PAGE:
Vietnam’s rising involvement in global supply chain networks has been hampered by the pandemic, but its increasingly important role in the long term is not judged to be at risk.
|Long-term prospects outlast supply chain concerns. Illustration photo - freepik.com|
The latest survey by the German Chamber of Industry and Commerce (AHK) found that 60 per cent of German companies in Vietnam were complaining about price increases or supply chain bottlenecks for raw materials, intermediate products, and other goods. The main reasons for raw material shortages as claimed are increased demand, low production capacity, and transport problems that continue through the COVID-19 pandemic worldwide.
The bottlenecks in the supply chain are causing numerous difficulties in terms of production activities for the surveyed companies such as higher input prices, longer waiting times, and even production interruption and operation halts.
The survey covered 3,000 German companies in various countries across all sectors. It pointed out that 90 per cent of German companies in Vietnam said seeking new or additional suppliers in Asia-Pacific and raising inventory levels are relevant solutions. Half of the companies surveyed have had no choice but to increase the manufacturing prices of their products, or they intend to do so.
Despite the challenges, Marko Walde, chief representative of AHK Vietnam, told VIR that Vietnam still plays an increasing role for German businesses as a manufacturing base in the mid-term. Thanks to the EU-Vietnam Free Trade Agreement, Vietnam is becoming increasingly essential for German investors in the Southeast Asia region.
Meanwhile, Prime Minister Pham Minh Chinh recently hosted a reception for Chargé d’ Affaires of the US Embassy in Vietnam Christopher Klein, as well as a number of US businesses and investors in this country. At the reception, the US representatives voiced their concerns about some challenges in sustaining the global supply chain from Vietnam, including transportation, production, administrative procedures, tax and fees, access to COVID-19 vaccinations, and foreign expert entry and travel visas.
The businesses stated that they want to make long-term investments in the country. Nonetheless, they expected future protocols at the local level to be more effective, detailed, and responsive to avoid supply chain headwinds.
Supply chain complexities are increasingly mounting as Vietnam is battling with its largest-ever coronavirus outbreak. In August, Vietnam’s economy fell for the fourth month in a row, marking the country’s longest period of recession since the pandemic began, according to the ANZ Vietnam Activity Tracker.
While the number of COVID-19 cases has generally been on the increase every day for the past few weeks, vaccination rates are still low. The vaccine campaign accelerated in the early half of August but has since decreased. Only over 20 per cent of the population has received their first dosage, and only 3 per cent of the population has been fully vaccinated, the lowest rate in Asia.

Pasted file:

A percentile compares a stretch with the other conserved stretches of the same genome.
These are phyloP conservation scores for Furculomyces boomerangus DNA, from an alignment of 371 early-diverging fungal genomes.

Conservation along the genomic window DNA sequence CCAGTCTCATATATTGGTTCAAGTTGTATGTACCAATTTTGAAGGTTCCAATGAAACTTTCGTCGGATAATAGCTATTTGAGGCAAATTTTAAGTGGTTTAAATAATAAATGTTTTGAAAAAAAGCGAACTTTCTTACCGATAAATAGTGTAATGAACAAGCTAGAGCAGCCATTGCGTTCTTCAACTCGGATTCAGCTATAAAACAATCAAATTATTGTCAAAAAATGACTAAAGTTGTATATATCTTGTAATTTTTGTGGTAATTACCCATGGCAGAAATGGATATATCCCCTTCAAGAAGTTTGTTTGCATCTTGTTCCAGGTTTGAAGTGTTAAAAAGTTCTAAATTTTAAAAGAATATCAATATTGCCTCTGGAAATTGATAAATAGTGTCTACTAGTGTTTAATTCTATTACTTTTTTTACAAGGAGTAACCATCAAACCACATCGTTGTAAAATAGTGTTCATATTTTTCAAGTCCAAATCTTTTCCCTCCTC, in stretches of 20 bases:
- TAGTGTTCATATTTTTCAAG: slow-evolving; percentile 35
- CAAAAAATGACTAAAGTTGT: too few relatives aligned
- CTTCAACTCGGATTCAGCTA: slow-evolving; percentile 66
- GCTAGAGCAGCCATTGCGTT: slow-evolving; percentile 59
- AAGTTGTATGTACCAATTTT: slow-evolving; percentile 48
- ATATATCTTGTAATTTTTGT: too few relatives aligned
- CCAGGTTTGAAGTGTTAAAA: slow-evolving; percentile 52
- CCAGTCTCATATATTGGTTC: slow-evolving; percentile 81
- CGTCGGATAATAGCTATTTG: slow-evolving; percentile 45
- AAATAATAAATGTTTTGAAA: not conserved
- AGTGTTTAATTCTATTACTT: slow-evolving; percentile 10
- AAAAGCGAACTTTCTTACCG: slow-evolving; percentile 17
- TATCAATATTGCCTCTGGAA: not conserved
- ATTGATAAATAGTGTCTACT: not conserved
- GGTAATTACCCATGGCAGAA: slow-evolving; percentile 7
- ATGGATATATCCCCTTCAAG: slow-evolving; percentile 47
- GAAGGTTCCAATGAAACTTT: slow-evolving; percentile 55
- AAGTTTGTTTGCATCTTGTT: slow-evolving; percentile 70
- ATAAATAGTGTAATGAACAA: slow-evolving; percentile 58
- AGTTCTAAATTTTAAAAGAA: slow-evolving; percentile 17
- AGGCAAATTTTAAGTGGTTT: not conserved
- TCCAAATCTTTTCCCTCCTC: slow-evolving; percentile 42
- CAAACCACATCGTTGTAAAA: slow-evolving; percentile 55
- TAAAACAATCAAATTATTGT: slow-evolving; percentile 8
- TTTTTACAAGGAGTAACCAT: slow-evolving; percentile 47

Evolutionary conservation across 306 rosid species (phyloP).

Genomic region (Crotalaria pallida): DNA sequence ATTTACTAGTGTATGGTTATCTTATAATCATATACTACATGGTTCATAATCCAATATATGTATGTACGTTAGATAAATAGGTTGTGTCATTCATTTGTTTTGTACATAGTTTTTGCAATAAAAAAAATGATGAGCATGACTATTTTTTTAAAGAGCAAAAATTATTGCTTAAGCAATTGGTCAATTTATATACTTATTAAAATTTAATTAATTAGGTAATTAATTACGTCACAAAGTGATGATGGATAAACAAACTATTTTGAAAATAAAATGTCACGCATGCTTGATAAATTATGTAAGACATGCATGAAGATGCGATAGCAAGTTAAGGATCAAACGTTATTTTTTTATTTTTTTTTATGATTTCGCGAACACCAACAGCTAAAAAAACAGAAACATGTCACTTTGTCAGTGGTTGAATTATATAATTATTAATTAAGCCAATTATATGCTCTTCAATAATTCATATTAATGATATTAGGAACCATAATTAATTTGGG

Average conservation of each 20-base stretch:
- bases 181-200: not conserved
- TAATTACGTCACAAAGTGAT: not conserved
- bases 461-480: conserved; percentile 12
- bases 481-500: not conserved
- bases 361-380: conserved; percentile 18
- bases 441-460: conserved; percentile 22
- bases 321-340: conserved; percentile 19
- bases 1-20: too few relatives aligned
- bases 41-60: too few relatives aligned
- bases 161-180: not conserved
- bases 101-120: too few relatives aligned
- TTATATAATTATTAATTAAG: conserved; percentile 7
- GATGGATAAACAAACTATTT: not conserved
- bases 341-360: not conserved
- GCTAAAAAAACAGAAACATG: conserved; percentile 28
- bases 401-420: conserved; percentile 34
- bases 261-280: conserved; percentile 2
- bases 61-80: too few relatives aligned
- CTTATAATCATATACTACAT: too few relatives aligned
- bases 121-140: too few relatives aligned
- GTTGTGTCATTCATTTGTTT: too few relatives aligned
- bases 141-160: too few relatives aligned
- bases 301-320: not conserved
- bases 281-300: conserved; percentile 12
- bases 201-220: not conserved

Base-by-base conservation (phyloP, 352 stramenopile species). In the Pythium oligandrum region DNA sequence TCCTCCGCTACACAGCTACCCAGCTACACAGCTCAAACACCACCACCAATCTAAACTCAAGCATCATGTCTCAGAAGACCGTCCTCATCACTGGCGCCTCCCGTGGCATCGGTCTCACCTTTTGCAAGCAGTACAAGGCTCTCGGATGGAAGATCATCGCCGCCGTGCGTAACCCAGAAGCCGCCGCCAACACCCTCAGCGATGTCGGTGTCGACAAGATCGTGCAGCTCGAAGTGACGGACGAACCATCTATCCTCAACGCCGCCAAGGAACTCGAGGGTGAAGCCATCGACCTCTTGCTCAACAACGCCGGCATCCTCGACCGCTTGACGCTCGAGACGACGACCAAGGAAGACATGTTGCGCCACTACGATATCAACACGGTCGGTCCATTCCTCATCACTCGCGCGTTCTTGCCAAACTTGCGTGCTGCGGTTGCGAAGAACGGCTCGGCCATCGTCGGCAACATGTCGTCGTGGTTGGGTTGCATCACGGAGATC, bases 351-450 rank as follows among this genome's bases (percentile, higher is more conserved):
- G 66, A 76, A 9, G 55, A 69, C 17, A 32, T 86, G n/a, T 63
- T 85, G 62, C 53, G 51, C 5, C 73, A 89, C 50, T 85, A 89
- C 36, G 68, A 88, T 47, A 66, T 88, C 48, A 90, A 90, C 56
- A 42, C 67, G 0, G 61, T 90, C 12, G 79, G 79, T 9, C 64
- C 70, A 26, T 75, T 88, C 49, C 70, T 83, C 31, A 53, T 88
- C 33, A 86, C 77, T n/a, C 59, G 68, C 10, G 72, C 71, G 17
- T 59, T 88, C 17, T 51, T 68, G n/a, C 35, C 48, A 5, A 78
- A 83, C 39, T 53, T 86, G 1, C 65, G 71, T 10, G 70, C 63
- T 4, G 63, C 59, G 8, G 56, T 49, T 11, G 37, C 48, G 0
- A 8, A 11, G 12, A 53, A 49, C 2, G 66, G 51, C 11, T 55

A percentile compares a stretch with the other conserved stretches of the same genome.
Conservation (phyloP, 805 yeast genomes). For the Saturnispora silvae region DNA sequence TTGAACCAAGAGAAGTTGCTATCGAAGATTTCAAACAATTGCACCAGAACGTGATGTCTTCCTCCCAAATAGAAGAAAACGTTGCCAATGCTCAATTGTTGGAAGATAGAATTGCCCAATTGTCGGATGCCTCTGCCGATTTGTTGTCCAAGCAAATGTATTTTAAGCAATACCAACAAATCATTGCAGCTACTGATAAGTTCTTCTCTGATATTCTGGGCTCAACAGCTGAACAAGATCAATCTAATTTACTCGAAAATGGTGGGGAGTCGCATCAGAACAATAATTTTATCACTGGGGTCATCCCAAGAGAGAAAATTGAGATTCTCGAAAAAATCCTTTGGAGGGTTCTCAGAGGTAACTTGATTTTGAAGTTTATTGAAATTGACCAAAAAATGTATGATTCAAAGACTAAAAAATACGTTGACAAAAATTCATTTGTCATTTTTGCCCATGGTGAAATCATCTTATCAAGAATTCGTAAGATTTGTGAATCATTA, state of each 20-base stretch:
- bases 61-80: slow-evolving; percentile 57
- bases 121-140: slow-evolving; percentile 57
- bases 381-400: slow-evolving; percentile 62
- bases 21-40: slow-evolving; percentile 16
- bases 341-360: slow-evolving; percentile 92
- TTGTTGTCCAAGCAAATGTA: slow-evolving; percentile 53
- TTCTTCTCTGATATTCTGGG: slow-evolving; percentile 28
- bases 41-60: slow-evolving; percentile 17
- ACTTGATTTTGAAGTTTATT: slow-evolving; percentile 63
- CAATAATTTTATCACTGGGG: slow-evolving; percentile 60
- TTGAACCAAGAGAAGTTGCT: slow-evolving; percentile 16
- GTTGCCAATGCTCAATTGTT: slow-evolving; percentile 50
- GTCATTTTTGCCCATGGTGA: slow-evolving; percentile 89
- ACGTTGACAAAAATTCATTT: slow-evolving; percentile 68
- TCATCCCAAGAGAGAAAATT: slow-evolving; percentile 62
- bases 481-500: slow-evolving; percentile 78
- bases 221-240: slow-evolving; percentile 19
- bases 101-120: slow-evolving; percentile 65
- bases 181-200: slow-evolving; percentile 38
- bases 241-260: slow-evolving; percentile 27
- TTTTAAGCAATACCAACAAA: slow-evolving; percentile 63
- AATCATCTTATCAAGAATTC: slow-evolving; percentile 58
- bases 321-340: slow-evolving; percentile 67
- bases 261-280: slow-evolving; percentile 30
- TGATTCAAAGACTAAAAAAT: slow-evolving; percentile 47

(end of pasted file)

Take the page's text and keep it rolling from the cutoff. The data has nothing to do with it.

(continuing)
Last week, Hanoi in particular kick-started its vaccination drive in an attempt to reverse the trend, with wide-scale programmes taking place across various districts.
Analysts Dhiraj Nim and Khoon Goh at ANZ wrote that the pressure on exports is of particular concern in light of the weakening growth forecast. Specifically, exports had been the mainstay of growth until the ongoing pandemic wave caused manufacturing hubs to shut down earlier this summer.
In spite of the present deep slump in the domestic demand, the analysts still highlighted the role of Vietnam’s longer-term prospects in the global supply chain. “Beyond the near-term concerns, Vietnam’s medium-term economic prospects remain favourable,” they wrote. “The pandemic has had no effect on the country’s appeal as a manufacturing hub. There’s also plenty of room for policy support to help the economy recover even more.”
Filippo Bortoletti, senior manager of International Business Advisory at Dezan Shira & Associates, told VIR, “Due to restrictions imposed by the government to contain the pandemic, bottlenecks in the logistics infrastructure are hampering local manufacturing industry as manufacturers are challenged by the cumbersome restrictions and regulation on the circulation of goods. In the coming period, manufacturers shall implement safety measures at the workplace and devise appropriate contingency plans in case of outbreaks inside the factory.”
While the outbreaks have slowed down the scaling up of manufacturing orders in Vietnam, Bortoletti trusted that such delays are only temporary. “They have made multinational corporations realise it is paramount to diversify geographically to mitigate the risk of supply chain disruptions,” he explained.
“As soon as the situation in Vietnam stabilises, then orders are likely to flood into Vietnamese manufacturing as forecasted by analysts and as planned by such multinationals before the current coronavirus outbreak emerged.”
Pro-competitive policies can help Vietnam continue its progress in logistics sector and help the country recover quickly from the impacts of the pandemic, the Organisation of Economic Co-operation and Development said in its two latest reports.